National Highway Traffic Safety Administration Announces Proposal to Require Seat Belts on All New Motorcoaches

Motorcoaches carry 750 million passengers annually in the U.S. An average of 19 motorcoach occupants are killed each year on U.S. roadways. Ejections account for seventy-eight percent of the fatalities in motorcoach rollover crashes and twenty-eight percent of the fatalities in non-rollover crashes. Wearing lap-shoulder belts on motorcoaches could reduce the risk for passengers of being killed in a rollover crash by 77 percent, primarily by preventing occupant ejection in a crash, according to the National Highway Traffic Safety Administration (NHTSA).

Motorcoach rollover crashes, while relatively rare, can cause a significant number of fatal or serious injuries in a single event. Citing these facts, the NHTSA earlier this week announced a Notice of Proposed Rulemaking (NPRM) that would require new motorcoaches to have lap-shoulder belts in each passenger position.

The NPRM also proposes to require a lap/shoulder belt for the motorcoach and large school bus drivers seating positions, which currently are required to have either a lap or a lap/shoulder belt. Under the proposal, lap/shoulder belt anchorage and attachment hardware is required at all locations for new motorcoaches to meet FMVSS No. 210, Seat belt assembly anchorages, which specifies that they withstand a force of 13,345 N (3,000 pounds) applied simultaneously to the lap and torso portions of the belt assembly. The belt system is required to meet current provisions for seat belt adjustment and fit, so that the seat belts can accommodate a 6-year-old child to a 95th-percentile adult male, be lockable for use with a child restraint system, and be releasable at a single point and by a pushbutton action.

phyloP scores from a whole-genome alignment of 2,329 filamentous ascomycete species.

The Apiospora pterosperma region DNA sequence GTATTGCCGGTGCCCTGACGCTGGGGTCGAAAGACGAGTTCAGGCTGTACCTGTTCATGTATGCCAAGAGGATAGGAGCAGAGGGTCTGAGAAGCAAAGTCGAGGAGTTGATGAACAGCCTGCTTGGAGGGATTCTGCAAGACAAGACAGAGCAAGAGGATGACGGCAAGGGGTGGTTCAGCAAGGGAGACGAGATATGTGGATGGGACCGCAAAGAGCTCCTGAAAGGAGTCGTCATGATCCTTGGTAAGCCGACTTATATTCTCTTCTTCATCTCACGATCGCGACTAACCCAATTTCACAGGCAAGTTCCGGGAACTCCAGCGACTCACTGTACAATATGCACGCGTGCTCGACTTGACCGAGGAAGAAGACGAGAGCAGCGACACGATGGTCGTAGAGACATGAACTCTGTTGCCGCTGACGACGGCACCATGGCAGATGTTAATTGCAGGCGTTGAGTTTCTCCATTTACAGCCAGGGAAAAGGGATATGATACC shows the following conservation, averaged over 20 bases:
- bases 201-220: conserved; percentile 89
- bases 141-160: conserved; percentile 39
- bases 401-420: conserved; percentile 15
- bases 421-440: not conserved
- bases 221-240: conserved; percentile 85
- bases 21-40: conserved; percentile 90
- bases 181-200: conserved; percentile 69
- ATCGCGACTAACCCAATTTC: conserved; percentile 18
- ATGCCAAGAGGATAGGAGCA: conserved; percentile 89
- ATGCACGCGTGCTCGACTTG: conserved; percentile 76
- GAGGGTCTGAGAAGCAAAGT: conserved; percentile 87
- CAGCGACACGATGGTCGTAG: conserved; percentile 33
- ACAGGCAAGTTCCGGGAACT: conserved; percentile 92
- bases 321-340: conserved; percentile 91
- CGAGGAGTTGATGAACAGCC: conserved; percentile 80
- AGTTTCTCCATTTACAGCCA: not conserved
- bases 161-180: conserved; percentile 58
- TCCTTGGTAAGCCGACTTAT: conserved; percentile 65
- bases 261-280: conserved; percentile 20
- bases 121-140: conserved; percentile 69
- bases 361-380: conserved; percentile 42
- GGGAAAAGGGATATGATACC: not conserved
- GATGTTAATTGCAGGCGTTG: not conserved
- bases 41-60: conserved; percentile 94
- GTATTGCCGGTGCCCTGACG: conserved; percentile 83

The NHTSA estimates that installing lap/shoulder seat belts on new motorcoaches would save approximately 1 to 8 lives and prevent 144 to 794 injuries per year, depending on the usage of lap/shoulder belts in motorcoaches. The cost per equivalent life saved is estimated to be $1.3 million to $9.9 million.

The U.S. Department of Transportation has taken other steps to improve motorcoach safety. Earlier this year, the department released a Motorcoach Safety Action Plan offering concrete steps for addressing driver fatigue or inattention and improving operator maintenance. These steps include initiating rulemaking to require electronic on-board recording devices on all motorcoaches to better monitor drivers duty hours and manage fatigue; initiating rulemaking to propose prohibiting texting; and limiting the use of cellular telephones and other devices by motorcoach drivers.

Previously, the NHTSA studied the use of seat belts on school buses. It found limited evidence of a carryover effect of no seat belts on school buses to seat belt use in personal vehicles. Instead, parents and mandatory seat belt laws seem to play the most significant role on childrens seat belt use in personal vehicles.

In the future, new federal standards could result from research being conducted to attempt to improve motorcoach structure, particularly the roof, fire safety protection and emergency egress is also under way. The National Highway Traffic Safety Administration is seeking public comment on the seat belt proposal for the next 60 days. The proposed rule will take effect three years after the final rule is issued.

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